What Investors Should Know About Japan Foods Holding Ltd’s Cost Structure

Japan Foods Holding Ltd (SGX: 5OI) is one of the leading Japanese restaurant chains in Singapore. As of 30 September 2017, Japan Foods has 48 restaurants in Singapore under various brands, and 21 restaurants outside of Singapore in Malaysia, Vietnam, Hong Kong, and China. The company’s restaurant brands include Ajisen Ramen, Menya Musashi, and Osaka Ohsho.

In a previous article, I looked at Japan Foods’ revenue streams to help investors better understand its business. In this article, I want to take a step further and look at the company’s cost structure.

Here’s a table showing a breakdown of Japan Foods’ costs for FY2017 (fiscal year ended 31 March 2017):

Source: Japan Foods FY2017 annual report

There are a few key observations I have:

1. Raw material costs (purchases of inventories) accounted for only 16.0% of the company’s total costs in FY2017.

2. The other three main costs – rental, employee compensation, and depreciation – respectively accounted for 33%, 28%, and 8%, of the company’s total costs. In other words, these three costs collectively accounted for about 69% of Japan Foods’ expenses in FY2017.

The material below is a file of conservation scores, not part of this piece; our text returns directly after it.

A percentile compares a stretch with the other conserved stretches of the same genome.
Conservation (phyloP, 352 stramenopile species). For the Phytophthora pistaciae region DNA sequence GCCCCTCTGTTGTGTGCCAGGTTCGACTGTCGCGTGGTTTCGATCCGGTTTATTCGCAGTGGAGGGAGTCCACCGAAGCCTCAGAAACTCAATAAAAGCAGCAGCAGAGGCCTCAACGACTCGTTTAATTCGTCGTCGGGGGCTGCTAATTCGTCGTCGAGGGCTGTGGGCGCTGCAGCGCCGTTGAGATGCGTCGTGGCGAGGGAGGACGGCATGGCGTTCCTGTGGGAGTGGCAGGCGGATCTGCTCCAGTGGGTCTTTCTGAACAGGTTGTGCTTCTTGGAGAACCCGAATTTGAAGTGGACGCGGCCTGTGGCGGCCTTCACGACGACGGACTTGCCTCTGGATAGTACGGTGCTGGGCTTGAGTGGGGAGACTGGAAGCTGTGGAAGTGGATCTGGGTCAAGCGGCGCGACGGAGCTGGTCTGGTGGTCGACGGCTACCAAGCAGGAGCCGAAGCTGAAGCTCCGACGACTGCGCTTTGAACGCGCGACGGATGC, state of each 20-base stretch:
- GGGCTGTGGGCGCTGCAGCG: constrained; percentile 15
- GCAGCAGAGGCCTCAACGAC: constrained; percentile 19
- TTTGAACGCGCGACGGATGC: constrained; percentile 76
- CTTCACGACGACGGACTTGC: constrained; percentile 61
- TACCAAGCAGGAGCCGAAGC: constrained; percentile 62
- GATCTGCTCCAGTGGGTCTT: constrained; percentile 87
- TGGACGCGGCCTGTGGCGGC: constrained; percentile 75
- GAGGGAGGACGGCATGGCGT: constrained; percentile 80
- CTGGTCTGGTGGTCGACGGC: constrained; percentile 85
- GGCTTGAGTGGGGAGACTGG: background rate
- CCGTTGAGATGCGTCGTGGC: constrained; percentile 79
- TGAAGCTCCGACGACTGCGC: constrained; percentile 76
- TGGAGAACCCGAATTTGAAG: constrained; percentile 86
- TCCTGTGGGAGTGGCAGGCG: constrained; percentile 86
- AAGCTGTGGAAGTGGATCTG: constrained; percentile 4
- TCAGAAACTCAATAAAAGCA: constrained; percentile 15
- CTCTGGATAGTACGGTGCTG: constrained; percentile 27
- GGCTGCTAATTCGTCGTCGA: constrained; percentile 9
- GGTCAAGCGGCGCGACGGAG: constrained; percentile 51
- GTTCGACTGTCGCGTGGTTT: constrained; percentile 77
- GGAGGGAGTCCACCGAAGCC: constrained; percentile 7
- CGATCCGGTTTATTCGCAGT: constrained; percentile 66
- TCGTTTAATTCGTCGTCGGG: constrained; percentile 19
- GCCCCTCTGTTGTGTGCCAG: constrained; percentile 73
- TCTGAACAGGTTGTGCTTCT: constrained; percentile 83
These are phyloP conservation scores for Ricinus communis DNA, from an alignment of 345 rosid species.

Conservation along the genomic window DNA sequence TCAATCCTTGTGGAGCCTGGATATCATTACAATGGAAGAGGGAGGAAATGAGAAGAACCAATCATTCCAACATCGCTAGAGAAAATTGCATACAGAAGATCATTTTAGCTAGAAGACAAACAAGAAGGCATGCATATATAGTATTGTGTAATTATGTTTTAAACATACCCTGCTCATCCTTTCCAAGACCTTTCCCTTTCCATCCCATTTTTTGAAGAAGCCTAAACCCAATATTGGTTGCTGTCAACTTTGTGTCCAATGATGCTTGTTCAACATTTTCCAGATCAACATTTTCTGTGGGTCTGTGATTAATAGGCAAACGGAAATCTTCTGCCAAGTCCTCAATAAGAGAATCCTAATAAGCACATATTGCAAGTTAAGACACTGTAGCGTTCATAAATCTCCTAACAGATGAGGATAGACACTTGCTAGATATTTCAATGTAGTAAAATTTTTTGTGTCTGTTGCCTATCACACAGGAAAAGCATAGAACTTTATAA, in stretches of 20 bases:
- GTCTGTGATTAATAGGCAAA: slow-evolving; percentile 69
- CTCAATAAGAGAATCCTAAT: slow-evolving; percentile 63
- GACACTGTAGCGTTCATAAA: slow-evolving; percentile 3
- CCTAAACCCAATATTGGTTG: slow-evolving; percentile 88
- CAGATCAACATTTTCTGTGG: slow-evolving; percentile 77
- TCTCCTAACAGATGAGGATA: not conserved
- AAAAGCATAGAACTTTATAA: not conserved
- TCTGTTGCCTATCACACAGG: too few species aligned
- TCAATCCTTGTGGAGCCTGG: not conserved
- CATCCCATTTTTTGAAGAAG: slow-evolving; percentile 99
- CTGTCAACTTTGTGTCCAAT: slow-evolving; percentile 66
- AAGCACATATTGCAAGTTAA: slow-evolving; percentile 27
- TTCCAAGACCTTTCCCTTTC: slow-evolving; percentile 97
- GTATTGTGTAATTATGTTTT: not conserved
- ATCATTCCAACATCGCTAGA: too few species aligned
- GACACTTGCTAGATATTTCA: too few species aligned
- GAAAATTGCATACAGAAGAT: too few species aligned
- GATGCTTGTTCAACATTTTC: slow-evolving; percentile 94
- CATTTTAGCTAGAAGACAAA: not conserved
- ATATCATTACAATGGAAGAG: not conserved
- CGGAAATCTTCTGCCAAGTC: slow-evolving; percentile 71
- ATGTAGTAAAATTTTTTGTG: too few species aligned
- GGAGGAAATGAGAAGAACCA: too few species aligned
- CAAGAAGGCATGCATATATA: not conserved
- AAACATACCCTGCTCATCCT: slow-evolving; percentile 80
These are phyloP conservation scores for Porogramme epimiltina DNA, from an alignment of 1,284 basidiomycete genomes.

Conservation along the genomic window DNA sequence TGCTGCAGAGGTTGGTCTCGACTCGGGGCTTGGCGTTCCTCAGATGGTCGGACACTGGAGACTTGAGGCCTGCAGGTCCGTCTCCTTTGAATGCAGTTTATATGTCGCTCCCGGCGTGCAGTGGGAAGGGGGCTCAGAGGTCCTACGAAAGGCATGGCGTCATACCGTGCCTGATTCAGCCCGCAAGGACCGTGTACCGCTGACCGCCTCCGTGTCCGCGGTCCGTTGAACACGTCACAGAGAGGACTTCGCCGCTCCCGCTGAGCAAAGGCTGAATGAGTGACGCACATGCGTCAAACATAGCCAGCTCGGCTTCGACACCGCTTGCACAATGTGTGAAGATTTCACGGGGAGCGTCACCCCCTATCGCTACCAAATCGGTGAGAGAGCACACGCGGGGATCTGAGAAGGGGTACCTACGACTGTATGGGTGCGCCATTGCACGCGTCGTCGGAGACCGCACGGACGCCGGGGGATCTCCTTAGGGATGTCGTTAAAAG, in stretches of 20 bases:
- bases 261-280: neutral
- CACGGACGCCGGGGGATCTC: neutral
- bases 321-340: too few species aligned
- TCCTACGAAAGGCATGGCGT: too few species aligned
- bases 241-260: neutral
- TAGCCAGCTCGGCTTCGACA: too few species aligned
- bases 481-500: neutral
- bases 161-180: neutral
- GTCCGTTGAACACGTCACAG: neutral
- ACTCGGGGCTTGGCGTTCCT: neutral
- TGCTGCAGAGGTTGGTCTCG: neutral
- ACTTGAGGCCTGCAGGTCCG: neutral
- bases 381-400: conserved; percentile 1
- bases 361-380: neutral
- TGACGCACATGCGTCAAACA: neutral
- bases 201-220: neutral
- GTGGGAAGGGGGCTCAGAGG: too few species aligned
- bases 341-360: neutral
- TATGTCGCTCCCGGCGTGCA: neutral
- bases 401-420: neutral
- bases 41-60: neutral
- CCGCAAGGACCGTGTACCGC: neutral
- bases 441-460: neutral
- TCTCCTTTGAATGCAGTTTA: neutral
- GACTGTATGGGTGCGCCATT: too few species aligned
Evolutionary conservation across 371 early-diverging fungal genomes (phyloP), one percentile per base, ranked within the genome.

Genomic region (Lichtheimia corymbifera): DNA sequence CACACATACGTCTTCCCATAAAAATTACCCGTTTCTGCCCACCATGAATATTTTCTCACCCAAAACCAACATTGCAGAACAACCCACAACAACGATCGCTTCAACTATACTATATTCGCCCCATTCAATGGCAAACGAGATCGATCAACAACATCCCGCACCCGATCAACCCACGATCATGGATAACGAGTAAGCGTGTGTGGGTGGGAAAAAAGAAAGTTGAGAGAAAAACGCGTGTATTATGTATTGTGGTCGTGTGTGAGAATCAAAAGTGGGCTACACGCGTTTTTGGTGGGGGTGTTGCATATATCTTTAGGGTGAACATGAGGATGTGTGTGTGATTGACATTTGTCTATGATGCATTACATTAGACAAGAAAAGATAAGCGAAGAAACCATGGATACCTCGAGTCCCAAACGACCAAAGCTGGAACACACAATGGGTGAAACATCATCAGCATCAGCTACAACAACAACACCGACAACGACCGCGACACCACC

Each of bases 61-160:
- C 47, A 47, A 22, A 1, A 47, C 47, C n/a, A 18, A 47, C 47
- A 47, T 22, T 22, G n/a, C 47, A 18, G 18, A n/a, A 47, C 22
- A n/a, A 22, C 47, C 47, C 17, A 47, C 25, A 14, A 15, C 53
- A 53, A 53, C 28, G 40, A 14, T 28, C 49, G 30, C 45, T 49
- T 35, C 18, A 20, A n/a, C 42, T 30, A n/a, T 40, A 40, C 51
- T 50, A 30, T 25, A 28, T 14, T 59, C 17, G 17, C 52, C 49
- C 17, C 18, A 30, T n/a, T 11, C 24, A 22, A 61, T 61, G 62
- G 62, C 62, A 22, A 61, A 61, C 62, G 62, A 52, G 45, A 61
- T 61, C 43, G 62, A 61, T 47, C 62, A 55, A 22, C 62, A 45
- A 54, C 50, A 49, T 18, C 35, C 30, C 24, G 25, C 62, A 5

3. What this means is that, most of Japan Foods’ costs are fixed in nature, since rent, salaries, and depreciation are largely fixed costs. The only big cost-category that is variable in nature is raw material costs (you have to purchase more raw ingredients if you sell more food).

4. So, the presence of high fixed costs as a proportion of total costs mean that any change in sales volume for Japan Foods will disproportionately impact its profitability.

By understanding the different cost components within Japan Foods’ cost structure, investors can better estimate its future profitability.

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The information provided is for general information purposes only and is not intended to be personalised investment or financial advice. Motley Fool Singapore contributor Lawrence Nga doesn’t own shares in any companies mentioned.